More couples planning budget weddings

Cheap weddings are the norm, not the exception, with 32 per cent of people admitting they spent less than $5k on their nuptials.

A new survey by has revealed that one in five or 20 per cent who married in the last five years still managed to keep their budgets to below $5,000. A further 28 per cent married since 2010 kept costs to no more than $10,000.

So what happened to the big lavish weddings we hear so much about? With just four per cent of respondents admitting to spending in excess of $50,000 in the last five years, it would appear there really is a price on love – and it’s not as much as you think.


“That money which many previously lavished on big weddings is probably being funnelled into larger mortgages,” says CEO Jeremy Levitt.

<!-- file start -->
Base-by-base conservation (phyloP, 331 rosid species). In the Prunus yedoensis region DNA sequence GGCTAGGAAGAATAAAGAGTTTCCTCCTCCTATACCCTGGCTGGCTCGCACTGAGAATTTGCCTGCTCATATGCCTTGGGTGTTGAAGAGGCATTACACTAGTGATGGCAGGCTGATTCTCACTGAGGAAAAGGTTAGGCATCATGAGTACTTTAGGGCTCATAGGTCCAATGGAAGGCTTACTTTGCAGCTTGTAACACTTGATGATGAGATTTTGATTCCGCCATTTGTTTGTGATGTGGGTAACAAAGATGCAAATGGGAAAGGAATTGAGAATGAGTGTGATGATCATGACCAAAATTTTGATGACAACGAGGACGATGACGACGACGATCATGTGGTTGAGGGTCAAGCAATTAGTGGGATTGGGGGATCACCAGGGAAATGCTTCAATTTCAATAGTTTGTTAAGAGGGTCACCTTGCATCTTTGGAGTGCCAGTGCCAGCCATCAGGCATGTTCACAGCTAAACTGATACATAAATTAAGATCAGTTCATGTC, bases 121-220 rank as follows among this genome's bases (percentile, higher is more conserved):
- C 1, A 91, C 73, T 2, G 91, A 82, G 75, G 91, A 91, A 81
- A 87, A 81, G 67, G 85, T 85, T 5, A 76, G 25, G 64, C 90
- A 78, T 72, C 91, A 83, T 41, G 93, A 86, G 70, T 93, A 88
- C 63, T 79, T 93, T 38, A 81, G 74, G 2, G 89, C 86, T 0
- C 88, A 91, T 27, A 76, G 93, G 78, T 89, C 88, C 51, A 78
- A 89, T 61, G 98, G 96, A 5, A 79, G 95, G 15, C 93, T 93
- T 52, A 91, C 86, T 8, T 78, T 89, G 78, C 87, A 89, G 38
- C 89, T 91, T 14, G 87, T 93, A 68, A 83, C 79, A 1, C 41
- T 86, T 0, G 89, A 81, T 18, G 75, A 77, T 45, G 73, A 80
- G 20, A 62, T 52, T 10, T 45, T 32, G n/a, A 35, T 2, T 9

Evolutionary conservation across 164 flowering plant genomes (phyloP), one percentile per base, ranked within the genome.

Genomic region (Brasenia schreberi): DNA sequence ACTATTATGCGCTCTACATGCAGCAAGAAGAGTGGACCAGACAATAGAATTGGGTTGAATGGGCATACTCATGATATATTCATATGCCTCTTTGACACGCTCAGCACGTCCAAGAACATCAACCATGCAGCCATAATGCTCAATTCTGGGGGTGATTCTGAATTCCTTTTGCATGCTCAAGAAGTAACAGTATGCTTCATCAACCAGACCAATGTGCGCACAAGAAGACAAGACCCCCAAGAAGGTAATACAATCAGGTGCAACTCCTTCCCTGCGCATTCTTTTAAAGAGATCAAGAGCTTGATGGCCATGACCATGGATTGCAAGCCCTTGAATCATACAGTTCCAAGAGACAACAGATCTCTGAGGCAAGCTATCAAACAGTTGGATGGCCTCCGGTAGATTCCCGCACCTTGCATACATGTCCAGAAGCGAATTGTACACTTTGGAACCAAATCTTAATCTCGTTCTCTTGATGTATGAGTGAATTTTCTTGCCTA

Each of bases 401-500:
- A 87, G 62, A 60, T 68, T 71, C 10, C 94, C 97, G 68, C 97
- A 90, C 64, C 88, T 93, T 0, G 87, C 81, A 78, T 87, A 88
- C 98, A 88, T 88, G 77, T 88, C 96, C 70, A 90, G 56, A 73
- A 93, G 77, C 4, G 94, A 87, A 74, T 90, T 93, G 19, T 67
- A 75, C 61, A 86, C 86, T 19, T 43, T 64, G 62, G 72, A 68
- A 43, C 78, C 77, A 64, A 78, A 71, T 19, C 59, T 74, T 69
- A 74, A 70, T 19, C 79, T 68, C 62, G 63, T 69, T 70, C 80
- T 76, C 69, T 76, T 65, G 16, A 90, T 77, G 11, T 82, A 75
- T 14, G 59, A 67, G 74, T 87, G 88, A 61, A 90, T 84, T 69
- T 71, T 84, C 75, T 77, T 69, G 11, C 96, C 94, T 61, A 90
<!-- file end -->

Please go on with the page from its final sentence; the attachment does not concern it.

“But sticking to a budget doesn’t mean cheap and nasty. Even those on the stringiest of budgets can find many of their wedding services easily online and at a fraction of the price they are expecting.”

Sixty-six per cent of brides were still able to have their hair done and 69 per cent still hired a venue. But 28 per cent made their own invitations to save costs, 17 per cent had a friend make the cake and 19 per cent used their own cars or DIY’ed flowers so they could spend their budget elsewhere.

Interestingly, 53 per cent of people married in the 70s spent less than $5,000 – compared to 20 per cent who spent the same amount on a wedding in the last five years. But the average weekly wage in 1975 was $155.90 (Australian Bureau of Statistics); now it is $1,516.

It is a common perception that mentioning the word wedding applies a surcharge to your quote, but that’s not the case when hiring services through

For a pricing guide on expected wedding costs, click here.

Statistics are from a recent survey of more than 1,400 customers.